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Article |

Acute Management of the Upper Airway in Facial Burns and Smoke Inhalation

Robert H. Bartlett, MD; Michael Niccole, MD; Michael J. Tavis, MD; Patricia A. Allyn, RN; David W. Furnas
Arch Surg. 1976;111(7):744-749. doi:10.1001/archsurg.1976.01360250020003.
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• Among 740 patients with acute burns who were admitted to our burn center from 1972 through 1975, thirty-six required upper airway access within the first 24 hours after burn for oral and facial burns or smoke inhalation. Nasotracheal intubation was initially used. Twelve survived; 11 were successfully extubated and one required a tracheostomy. If the patient had not sustained major smoke inhalation, extubation was usually possible without tracheostomy when edema subsided between one and six days after the burn. It is concluded that endotracheal intubation is a satisfactory method of gaining airway control in severe oral and facial burns and in smoke inhalation. The mortality associated with orofacial burns or smoke inhalation is related to the degree of lung damage, patient's age, and the extent of the burn; it is not related to the method of upper airway control.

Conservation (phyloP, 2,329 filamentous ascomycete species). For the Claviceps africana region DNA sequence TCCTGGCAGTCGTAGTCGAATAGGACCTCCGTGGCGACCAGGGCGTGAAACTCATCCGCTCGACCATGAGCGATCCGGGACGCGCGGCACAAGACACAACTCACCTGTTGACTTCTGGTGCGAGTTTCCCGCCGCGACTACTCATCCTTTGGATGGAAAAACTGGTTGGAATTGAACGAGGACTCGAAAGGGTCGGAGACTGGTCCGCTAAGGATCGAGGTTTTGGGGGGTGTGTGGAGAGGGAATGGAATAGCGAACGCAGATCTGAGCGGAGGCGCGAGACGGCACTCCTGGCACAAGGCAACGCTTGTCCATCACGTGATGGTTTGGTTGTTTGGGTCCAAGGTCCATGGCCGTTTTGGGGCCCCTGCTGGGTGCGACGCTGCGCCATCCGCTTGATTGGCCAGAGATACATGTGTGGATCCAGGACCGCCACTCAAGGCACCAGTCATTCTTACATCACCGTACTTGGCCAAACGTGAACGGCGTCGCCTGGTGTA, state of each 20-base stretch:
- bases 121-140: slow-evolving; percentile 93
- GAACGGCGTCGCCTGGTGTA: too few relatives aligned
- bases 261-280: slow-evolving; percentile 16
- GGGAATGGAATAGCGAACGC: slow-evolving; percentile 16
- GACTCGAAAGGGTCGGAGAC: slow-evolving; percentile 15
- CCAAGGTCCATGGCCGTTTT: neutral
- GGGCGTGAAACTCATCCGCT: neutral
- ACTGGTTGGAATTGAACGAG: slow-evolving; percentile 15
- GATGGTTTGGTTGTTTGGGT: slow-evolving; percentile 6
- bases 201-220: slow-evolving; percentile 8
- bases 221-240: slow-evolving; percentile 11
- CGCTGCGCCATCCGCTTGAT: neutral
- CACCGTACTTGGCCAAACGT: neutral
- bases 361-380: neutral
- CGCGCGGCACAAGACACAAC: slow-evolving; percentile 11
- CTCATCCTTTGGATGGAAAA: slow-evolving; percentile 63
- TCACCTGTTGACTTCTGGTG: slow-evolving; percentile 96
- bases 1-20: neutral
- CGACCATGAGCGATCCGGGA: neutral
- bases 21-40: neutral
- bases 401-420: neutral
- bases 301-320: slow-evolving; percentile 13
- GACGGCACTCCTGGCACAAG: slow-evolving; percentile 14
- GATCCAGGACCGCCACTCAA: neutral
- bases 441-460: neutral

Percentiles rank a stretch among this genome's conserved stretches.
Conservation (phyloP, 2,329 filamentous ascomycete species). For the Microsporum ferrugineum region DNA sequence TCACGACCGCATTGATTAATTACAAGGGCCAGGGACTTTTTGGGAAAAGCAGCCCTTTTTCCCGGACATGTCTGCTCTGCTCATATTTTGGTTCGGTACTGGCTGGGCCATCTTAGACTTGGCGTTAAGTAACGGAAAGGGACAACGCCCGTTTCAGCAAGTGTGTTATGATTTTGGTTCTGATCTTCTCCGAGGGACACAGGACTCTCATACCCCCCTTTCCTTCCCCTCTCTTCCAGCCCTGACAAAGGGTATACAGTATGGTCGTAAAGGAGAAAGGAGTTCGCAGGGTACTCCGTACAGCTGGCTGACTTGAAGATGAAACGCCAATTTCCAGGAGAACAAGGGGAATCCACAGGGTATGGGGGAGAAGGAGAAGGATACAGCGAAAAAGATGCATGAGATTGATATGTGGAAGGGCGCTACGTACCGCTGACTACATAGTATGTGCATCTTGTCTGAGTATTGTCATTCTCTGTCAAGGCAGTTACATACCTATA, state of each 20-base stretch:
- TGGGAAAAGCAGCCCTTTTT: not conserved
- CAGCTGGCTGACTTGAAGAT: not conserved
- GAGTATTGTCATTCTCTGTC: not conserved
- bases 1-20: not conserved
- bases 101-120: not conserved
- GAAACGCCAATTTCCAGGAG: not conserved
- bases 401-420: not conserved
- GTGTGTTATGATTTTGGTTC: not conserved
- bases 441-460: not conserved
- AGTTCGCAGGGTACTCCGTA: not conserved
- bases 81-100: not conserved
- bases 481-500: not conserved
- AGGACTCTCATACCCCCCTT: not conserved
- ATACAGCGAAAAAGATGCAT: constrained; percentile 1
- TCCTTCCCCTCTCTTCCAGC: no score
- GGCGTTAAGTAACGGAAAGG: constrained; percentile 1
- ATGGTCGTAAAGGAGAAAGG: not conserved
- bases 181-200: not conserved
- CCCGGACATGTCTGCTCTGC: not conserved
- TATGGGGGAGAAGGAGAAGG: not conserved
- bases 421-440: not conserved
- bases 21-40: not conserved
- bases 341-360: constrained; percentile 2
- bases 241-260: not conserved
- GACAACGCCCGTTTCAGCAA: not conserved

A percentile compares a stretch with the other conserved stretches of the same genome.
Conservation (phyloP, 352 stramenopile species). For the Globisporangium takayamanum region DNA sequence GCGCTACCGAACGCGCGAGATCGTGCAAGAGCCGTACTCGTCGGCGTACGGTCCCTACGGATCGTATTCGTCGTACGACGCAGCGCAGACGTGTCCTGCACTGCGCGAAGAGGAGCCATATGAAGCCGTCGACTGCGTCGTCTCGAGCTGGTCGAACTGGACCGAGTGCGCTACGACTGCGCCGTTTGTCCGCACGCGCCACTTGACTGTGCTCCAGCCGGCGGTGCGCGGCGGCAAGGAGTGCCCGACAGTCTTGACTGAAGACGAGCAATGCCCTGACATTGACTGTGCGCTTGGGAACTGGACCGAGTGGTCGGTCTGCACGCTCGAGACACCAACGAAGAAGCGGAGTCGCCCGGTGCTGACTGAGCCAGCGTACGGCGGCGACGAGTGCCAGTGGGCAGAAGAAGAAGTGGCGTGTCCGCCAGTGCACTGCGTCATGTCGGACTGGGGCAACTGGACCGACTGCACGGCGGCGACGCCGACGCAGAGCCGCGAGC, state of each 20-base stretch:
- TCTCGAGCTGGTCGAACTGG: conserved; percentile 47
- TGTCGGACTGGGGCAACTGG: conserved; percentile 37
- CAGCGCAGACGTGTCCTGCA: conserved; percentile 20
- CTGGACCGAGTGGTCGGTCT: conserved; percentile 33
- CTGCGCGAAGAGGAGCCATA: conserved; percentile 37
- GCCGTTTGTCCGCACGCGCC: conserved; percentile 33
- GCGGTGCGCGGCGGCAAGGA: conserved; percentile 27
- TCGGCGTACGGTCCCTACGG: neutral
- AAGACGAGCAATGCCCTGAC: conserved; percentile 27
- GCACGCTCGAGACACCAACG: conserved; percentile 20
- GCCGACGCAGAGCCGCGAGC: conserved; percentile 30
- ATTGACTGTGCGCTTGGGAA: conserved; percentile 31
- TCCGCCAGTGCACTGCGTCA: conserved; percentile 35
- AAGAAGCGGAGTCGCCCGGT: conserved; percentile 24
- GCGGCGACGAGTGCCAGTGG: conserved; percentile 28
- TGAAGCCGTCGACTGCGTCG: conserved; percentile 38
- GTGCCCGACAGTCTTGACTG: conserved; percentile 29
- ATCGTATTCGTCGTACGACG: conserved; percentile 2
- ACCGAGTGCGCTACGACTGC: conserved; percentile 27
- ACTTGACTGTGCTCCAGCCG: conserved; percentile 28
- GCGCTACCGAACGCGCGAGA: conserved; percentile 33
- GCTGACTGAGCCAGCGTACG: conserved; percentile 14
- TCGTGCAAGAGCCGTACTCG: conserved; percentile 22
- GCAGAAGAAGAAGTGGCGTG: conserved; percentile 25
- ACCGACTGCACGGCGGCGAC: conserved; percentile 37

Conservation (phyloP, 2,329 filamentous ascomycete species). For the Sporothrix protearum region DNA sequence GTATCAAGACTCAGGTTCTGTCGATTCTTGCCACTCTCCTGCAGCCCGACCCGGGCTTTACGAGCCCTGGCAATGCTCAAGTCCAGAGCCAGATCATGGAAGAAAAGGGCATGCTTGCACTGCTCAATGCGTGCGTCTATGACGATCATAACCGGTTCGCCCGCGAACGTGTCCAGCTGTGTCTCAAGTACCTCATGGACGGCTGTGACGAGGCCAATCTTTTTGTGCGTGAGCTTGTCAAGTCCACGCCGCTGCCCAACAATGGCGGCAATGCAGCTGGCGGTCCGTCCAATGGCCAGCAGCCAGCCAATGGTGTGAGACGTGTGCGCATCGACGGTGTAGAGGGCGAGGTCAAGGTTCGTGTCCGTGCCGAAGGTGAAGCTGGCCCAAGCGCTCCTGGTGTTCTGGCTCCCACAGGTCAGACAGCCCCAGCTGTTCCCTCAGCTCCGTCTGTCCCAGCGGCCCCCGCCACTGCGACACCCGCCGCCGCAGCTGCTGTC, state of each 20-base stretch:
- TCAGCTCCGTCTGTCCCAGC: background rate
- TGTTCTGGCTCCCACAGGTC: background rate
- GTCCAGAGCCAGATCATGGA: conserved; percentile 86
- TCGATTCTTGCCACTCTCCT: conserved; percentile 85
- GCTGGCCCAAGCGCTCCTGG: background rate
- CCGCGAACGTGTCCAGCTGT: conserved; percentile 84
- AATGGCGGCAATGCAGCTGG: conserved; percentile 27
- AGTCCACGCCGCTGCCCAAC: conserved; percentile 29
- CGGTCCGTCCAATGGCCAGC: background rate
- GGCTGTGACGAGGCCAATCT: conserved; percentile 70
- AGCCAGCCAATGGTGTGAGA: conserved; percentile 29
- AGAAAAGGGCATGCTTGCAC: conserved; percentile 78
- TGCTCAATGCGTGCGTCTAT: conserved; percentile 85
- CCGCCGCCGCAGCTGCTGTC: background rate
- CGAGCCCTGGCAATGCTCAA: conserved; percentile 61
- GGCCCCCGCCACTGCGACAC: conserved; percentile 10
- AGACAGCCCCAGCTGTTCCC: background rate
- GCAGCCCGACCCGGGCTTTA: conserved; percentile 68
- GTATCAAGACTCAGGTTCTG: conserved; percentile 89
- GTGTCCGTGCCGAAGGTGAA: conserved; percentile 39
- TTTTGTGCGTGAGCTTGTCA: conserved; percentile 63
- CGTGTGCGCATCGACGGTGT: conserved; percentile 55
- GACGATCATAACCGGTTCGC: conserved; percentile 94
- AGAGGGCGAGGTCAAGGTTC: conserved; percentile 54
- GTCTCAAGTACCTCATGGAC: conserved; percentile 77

(Arch Surg 111:744-749, 1976)


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